The news about Coronavirus continues to get substantially better. The CDC updated its infection fatality rate (IFR) estimate to 0.26%. This means that, if one is infected, they have a 0.26% chance of dying. Initial estimates hovered around 1.5-3%, which shows how drastically wrong they were. Now clearly one has a higher chance of death if they are elderly, or have substantial co-morbidities. Sadly, nursing homes and long-term care facilities have been devastated by the virus, resulting in roughly 40% of the deaths to this point, but it is very possible that number creeps up closer to 50%, once we get the true final tally. A similar dynamic has occurred in Europe on all those metrics. Testing capacity has increased dramatically, and the positivity rate of the tests are declining.
States are beginning to reopen, and while tremendous damage has been done by the closure, stimulus and pent-up demand should create a rapid recovery from the darkest depths that we have been in. We aren’t going to get to full employment anytime soon unfortunately, but we should be in a heck of a lot better position a year from now. This is all great news for companies and stocks that are reliant on a reasonable economy to be successful. The nature of this bizarre black swan event favored technology and healthcare names, but the recovery should be most extreme in these cyclical companies, as they rebound from their immensely cheap valuations from when things looked bleakest. Banks and insurance companies offer exceptional opportunity to see returns of 50-150% over the next couple of years, which would simply put them closer to their 52-week highs in many cases. That similar phenomena has occurred in many recoveries, so we are well positioned to benefit.
Very encouragingly, J.P. Morgan CEO Jamie Dimon had some words about the economy and the banking industry today in an industry conference:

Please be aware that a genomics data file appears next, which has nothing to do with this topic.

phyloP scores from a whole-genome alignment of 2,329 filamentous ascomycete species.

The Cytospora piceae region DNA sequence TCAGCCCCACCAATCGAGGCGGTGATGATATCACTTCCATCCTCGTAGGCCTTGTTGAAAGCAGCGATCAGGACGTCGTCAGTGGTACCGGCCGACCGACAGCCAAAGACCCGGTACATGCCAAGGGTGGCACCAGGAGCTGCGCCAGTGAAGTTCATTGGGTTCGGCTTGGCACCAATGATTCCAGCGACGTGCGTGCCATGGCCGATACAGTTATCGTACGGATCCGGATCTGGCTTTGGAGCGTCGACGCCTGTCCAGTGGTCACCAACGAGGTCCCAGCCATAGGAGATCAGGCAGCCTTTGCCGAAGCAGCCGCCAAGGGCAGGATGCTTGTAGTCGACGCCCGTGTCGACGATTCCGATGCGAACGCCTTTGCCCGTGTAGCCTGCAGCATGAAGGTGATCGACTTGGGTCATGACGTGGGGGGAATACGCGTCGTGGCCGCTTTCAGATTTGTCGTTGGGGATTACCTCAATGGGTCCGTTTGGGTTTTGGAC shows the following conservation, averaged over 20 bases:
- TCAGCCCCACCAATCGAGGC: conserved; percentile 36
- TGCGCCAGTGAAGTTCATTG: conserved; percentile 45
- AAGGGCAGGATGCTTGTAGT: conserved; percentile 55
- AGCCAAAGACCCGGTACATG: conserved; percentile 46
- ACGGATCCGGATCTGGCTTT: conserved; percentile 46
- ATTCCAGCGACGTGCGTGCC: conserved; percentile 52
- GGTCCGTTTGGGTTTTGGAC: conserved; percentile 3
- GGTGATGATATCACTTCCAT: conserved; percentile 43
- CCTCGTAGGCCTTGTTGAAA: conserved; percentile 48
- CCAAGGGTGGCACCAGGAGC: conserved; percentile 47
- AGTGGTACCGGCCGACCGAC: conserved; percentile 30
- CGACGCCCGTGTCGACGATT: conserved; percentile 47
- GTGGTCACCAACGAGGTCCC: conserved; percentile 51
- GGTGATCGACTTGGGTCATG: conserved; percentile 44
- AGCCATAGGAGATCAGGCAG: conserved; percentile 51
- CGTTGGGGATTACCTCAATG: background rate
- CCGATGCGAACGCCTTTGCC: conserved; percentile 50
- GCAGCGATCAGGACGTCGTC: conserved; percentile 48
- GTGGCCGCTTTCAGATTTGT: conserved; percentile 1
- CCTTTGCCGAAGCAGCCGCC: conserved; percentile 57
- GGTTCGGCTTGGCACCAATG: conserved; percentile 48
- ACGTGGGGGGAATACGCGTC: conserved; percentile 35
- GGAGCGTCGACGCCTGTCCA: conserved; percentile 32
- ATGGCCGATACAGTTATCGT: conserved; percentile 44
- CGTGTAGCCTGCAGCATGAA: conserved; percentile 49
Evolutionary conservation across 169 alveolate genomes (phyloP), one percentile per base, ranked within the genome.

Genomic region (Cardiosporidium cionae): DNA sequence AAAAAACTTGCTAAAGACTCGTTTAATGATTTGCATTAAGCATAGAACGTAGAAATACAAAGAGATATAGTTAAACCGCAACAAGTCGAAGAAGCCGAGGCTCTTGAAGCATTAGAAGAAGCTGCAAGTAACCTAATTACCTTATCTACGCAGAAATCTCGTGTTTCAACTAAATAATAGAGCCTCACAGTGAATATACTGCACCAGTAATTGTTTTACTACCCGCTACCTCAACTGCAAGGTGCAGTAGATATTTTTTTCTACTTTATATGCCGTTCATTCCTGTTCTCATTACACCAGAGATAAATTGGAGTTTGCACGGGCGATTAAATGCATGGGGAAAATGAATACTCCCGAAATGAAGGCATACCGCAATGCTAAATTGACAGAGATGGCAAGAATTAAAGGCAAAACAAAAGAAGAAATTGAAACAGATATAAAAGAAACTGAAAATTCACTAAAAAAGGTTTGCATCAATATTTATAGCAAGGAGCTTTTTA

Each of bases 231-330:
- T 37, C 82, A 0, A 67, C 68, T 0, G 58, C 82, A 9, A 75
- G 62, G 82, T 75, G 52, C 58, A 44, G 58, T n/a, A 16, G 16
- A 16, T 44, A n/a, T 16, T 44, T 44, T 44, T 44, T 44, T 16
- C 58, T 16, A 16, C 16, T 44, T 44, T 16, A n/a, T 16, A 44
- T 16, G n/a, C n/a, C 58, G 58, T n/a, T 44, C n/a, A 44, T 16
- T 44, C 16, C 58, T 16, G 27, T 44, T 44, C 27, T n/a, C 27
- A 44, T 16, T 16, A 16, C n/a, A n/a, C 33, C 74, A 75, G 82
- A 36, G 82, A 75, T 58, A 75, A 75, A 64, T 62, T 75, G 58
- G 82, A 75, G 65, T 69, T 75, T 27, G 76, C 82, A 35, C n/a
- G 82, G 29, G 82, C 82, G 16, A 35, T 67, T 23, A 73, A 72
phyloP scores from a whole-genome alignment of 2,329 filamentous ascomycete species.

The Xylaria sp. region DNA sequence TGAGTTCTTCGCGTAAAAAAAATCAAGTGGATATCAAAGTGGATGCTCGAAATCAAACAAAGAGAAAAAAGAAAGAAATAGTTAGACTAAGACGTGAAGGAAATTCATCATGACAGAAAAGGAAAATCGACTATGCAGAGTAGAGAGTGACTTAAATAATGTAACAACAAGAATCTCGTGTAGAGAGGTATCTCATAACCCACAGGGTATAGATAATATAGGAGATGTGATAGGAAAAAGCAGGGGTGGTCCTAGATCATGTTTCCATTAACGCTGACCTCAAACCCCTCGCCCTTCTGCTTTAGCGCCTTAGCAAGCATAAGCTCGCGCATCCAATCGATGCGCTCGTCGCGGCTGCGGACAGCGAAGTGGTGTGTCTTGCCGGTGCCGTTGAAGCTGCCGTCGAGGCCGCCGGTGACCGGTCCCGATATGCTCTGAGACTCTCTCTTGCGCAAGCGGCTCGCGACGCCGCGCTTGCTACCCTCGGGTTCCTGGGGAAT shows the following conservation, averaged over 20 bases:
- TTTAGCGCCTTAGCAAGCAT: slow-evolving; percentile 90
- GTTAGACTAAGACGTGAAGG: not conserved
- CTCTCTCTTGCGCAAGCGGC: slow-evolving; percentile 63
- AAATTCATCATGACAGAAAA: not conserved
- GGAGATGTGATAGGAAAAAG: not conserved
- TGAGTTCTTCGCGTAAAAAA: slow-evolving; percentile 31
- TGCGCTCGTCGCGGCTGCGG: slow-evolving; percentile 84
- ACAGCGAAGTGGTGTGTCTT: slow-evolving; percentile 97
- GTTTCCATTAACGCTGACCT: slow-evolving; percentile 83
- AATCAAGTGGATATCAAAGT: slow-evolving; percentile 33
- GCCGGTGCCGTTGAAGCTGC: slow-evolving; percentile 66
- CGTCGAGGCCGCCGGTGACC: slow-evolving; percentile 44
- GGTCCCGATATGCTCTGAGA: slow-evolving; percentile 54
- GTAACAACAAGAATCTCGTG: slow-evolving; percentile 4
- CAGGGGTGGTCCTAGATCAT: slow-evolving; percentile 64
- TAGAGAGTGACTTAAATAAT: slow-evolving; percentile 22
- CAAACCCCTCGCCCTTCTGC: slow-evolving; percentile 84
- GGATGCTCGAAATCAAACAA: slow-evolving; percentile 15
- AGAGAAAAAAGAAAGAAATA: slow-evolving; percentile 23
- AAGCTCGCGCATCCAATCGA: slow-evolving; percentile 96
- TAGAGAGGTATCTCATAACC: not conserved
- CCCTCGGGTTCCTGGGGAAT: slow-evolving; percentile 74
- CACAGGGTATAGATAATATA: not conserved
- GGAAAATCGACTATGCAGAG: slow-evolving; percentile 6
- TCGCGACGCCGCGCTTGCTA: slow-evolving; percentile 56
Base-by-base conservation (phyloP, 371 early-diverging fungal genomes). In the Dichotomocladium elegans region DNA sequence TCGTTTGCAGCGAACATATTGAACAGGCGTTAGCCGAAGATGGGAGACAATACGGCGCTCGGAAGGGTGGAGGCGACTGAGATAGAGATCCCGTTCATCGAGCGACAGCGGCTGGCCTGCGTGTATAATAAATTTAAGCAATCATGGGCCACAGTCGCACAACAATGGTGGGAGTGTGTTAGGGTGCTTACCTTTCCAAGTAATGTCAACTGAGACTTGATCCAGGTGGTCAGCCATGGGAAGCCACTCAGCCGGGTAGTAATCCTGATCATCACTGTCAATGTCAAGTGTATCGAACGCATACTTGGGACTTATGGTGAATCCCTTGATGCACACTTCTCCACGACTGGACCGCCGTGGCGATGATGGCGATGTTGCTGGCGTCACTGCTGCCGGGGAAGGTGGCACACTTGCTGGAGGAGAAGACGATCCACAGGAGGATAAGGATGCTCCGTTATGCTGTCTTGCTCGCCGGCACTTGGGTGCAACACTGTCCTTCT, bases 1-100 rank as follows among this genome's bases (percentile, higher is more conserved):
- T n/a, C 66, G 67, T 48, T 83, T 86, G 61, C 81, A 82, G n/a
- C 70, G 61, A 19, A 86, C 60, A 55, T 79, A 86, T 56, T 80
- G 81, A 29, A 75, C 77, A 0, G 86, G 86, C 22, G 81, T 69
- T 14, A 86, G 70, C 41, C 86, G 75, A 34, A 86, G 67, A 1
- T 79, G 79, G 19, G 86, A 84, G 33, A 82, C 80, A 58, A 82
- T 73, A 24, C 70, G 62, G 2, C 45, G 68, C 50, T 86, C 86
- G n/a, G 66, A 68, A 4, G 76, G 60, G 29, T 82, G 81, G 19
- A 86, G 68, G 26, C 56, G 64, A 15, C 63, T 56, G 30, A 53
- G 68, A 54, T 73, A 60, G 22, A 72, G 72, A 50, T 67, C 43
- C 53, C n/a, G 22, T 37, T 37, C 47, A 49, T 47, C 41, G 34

To summarize, he said that “banks may not need to build more loan loss reserves in the 2nd half of 2020.”
This is the dynamic I’ve been talking about, due to the nature of a regulatory accounting change, which front-loads all loan losses. Keep in mind, these companies trade with 20-25% normalized earnings yields and a discount to liquidation value in many cases.
He also said “the Q2 trading environment is as strong as Q1s.”
Q1 was fantastic for trading for the big banks, and Q2 is normally a weak quarter, but this year it is tracking exceptionally well. That bodes very well for earnings and speaks to the strength of the industry.
He said “about a third of consumers requesting forbearance haven’t used it and expects high repayment rates for those exiting forbearance.”
“Things would have to get substantially worse for banks to cut their dividends.”
Keep in mind, many of the banks are paying 3.5-8% dividends. Eventually, they will start buying back stock again, which would be immensely accretive and likely would bolster the stock prices from these levels.
Dimon is a straight shooter and isn’t the type of be a cheerleader. His sentiments are in line with our research on the sector. The market itself is not cheap, but value has never been cheaper relative to growth by many metrics. We have a huge opportunity to go on a long and robust run. I’m immensely optimistic, but let’s not focus too much on the short-term, and keep our focus on long-term investing and reaching our financial goals. Things were terrible for a few months and many stocks crashed, but as fundamentals play out, I believe absolutely we will see that strong recovery needed. We are in great companies with valuations too good to last.